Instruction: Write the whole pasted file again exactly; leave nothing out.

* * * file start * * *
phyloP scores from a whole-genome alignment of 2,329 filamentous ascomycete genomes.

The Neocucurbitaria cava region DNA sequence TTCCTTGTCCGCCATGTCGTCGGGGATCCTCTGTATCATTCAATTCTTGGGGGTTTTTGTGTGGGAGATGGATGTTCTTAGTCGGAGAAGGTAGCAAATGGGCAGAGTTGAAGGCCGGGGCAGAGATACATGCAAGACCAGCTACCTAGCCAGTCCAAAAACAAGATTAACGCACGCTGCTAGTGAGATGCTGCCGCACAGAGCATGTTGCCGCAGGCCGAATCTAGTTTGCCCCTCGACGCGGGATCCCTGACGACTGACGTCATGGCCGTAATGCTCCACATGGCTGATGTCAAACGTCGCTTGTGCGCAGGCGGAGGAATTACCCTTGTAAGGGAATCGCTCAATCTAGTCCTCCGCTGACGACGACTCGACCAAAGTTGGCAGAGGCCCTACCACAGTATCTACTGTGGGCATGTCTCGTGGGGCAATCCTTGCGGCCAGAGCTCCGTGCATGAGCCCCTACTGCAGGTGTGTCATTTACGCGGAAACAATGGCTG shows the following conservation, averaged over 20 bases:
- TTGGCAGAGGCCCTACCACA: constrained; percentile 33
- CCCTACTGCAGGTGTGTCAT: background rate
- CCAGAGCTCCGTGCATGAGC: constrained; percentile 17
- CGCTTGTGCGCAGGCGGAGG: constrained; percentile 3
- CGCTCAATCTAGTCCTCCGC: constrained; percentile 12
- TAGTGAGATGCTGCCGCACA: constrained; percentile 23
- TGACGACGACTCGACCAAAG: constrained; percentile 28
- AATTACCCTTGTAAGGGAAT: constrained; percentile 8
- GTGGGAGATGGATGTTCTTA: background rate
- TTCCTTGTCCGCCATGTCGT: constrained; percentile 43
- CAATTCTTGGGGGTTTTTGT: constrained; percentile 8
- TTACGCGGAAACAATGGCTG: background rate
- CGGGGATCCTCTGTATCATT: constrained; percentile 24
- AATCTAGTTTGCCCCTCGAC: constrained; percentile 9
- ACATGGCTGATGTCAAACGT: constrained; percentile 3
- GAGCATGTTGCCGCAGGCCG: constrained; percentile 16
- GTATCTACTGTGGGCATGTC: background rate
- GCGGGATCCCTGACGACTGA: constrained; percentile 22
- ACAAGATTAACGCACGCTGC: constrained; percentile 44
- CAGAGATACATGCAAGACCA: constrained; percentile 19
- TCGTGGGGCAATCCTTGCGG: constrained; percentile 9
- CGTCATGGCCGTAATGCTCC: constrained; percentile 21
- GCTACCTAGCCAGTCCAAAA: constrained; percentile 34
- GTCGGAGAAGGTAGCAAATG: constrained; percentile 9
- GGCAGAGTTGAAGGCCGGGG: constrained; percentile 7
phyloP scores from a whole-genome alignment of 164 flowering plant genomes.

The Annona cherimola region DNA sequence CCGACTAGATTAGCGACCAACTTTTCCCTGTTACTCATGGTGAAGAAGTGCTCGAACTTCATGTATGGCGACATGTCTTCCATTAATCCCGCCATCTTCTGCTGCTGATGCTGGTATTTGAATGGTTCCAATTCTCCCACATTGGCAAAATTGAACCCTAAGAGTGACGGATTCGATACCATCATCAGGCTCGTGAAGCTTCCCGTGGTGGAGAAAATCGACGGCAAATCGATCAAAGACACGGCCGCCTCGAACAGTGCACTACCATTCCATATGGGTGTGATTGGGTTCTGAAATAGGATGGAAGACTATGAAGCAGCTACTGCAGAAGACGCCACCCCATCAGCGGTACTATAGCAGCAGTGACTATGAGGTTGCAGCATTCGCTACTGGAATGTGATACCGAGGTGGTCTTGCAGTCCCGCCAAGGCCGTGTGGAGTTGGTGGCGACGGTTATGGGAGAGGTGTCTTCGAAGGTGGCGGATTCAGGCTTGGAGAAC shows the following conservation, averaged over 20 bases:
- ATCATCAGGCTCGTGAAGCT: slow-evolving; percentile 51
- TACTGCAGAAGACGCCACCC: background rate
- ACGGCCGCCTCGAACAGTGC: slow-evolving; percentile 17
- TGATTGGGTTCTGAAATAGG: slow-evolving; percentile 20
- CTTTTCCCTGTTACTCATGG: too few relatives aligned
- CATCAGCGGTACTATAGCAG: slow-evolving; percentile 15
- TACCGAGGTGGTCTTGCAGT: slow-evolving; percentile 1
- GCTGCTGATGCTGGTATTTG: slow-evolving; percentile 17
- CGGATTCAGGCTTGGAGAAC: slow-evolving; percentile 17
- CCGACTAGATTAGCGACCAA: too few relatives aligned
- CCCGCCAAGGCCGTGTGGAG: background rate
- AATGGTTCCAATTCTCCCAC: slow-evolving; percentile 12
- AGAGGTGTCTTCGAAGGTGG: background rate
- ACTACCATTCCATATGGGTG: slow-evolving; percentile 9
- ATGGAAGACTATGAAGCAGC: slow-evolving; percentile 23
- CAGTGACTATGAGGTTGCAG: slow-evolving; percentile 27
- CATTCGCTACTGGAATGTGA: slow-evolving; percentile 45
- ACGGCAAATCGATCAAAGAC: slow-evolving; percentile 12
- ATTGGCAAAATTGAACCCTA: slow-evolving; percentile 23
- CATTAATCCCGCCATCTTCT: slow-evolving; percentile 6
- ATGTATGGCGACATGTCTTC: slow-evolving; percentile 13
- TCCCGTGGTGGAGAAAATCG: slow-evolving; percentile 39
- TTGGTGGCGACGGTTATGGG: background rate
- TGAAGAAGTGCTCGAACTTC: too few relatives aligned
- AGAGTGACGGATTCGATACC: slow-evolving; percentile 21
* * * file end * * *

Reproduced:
phyloP scores from a whole-genome alignment of 2,329 filamentous ascomycete genomes.

The Neocucurbitaria cava region DNA sequence TTCCTTGTCCGCCATGTCGTCGGGGATCCTCTGTATCATTCAATTCTTGGGGGTTTTTGTGTGGGAGATGGATGTTCTTAGTCGGAGAAGGTAGCAAATGGGCAGAGTTGAAGGCCGGGGCAGAGATACATGCAAGACCAGCTACCTAGCCAGTCCAAAAACAAGATTAACGCACGCTGCTAGTGAGATGCTGCCGCACAGAGCATGTTGCCGCAGGCCGAATCTAGTTTGCCCCTCGACGCGGGATCCCTGACGACTGACGTCATGGCCGTAATGCTCCACATGGCTGATGTCAAACGTCGCTTGTGCGCAGGCGGAGGAATTACCCTTGTAAGGGAATCGCTCAATCTAGTCCTCCGCTGACGACGACTCGACCAAAGTTGGCAGAGGCCCTACCACAGTATCTACTGTGGGCATGTCTCGTGGGGCAATCCTTGCGGCCAGAGCTCCGTGCATGAGCCCCTACTGCAGGTGTGTCATTTACGCGGAAACAATGGCTG shows the following conservation, averaged over 20 bases:
- TTGGCAGAGGCCCTACCACA: constrained; percentile 33
- CCCTACTGCAGGTGTGTCAT: background rate
- CCAGAGCTCCGTGCATGAGC: constrained; percentile 17
- CGCTTGTGCGCAGGCGGAGG: constrained; percentile 3
- CGCTCAATCTAGTCCTCCGC: constrained; percentile 12
- TAGTGAGATGCTGCCGCACA: constrained; percentile 23
- TGACGACGACTCGACCAAAG: constrained; percentile 28
- AATTACCCTTGTAAGGGAAT: constrained; percentile 8
- GTGGGAGATGGATGTTCTTA: background rate
- TTCCTTGTCCGCCATGTCGT: constrained; percentile 43
- CAATTCTTGGGGGTTTTTGT: constrained; percentile 8
- TTACGCGGAAACAATGGCTG: background rate
- CGGGGATCCTCTGTATCATT: constrained; percentile 24
- AATCTAGTTTGCCCCTCGAC: constrained; percentile 9
- ACATGGCTGATGTCAAACGT: constrained; percentile 3
- GAGCATGTTGCCGCAGGCCG: constrained; percentile 16
- GTATCTACTGTGGGCATGTC: background rate
- GCGGGATCCCTGACGACTGA: constrained; percentile 22
- ACAAGATTAACGCACGCTGC: constrained; percentile 44
- CAGAGATACATGCAAGACCA: constrained; percentile 19
- TCGTGGGGCAATCCTTGCGG: constrained; percentile 9
- CGTCATGGCCGTAATGCTCC: constrained; percentile 21
- GCTACCTAGCCAGTCCAAAA: constrained; percentile 34
- GTCGGAGAAGGTAGCAAATG: constrained; percentile 9
- GGCAGAGTTGAAGGCCGGGG: constrained; percentile 7
phyloP scores from a whole-genome alignment of 164 flowering plant genomes.

The Annona cherimola region DNA sequence CCGACTAGATTAGCGACCAACTTTTCCCTGTTACTCATGGTGAAGAAGTGCTCGAACTTCATGTATGGCGACATGTCTTCCATTAATCCCGCCATCTTCTGCTGCTGATGCTGGTATTTGAATGGTTCCAATTCTCCCACATTGGCAAAATTGAACCCTAAGAGTGACGGATTCGATACCATCATCAGGCTCGTGAAGCTTCCCGTGGTGGAGAAAATCGACGGCAAATCGATCAAAGACACGGCCGCCTCGAACAGTGCACTACCATTCCATATGGGTGTGATTGGGTTCTGAAATAGGATGGAAGACTATGAAGCAGCTACTGCAGAAGACGCCACCCCATCAGCGGTACTATAGCAGCAGTGACTATGAGGTTGCAGCATTCGCTACTGGAATGTGATACCGAGGTGGTCTTGCAGTCCCGCCAAGGCCGTGTGGAGTTGGTGGCGACGGTTATGGGAGAGGTGTCTTCGAAGGTGGCGGATTCAGGCTTGGAGAAC shows the following conservation, averaged over 20 bases:
- ATCATCAGGCTCGTGAAGCT: slow-evolving; percentile 51
- TACTGCAGAAGACGCCACCC: background rate
- ACGGCCGCCTCGAACAGTGC: slow-evolving; percentile 17
- TGATTGGGTTCTGAAATAGG: slow-evolving; percentile 20
- CTTTTCCCTGTTACTCATGG: too few relatives aligned
- CATCAGCGGTACTATAGCAG: slow-evolving; percentile 15
- TACCGAGGTGGTCTTGCAGT: slow-evolving; percentile 1
- GCTGCTGATGCTGGTATTTG: slow-evolving; percentile 17
- CGGATTCAGGCTTGGAGAAC: slow-evolving; percentile 17
- CCGACTAGATTAGCGACCAA: too few relatives aligned
- CCCGCCAAGGCCGTGTGGAG: background rate
- AATGGTTCCAATTCTCCCAC: slow-evolving; percentile 12
- AGAGGTGTCTTCGAAGGTGG: background rate
- ACTACCATTCCATATGGGTG: slow-evolving; percentile 9
- ATGGAAGACTATGAAGCAGC: slow-evolving; percentile 23
- CAGTGACTATGAGGTTGCAG: slow-evolving; percentile 27
- CATTCGCTACTGGAATGTGA: slow-evolving; percentile 45
- ACGGCAAATCGATCAAAGAC: slow-evolving; percentile 12
- ATTGGCAAAATTGAACCCTA: slow-evolving; percentile 23
- CATTAATCCCGCCATCTTCT: slow-evolving; percentile 6
- ATGTATGGCGACATGTCTTC: slow-evolving; percentile 13
- TCCCGTGGTGGAGAAAATCG: slow-evolving; percentile 39
- TTGGTGGCGACGGTTATGGG: background rate
- TGAAGAAGTGCTCGAACTTC: too few relatives aligned
- AGAGTGACGGATTCGATACC: slow-evolving; percentile 21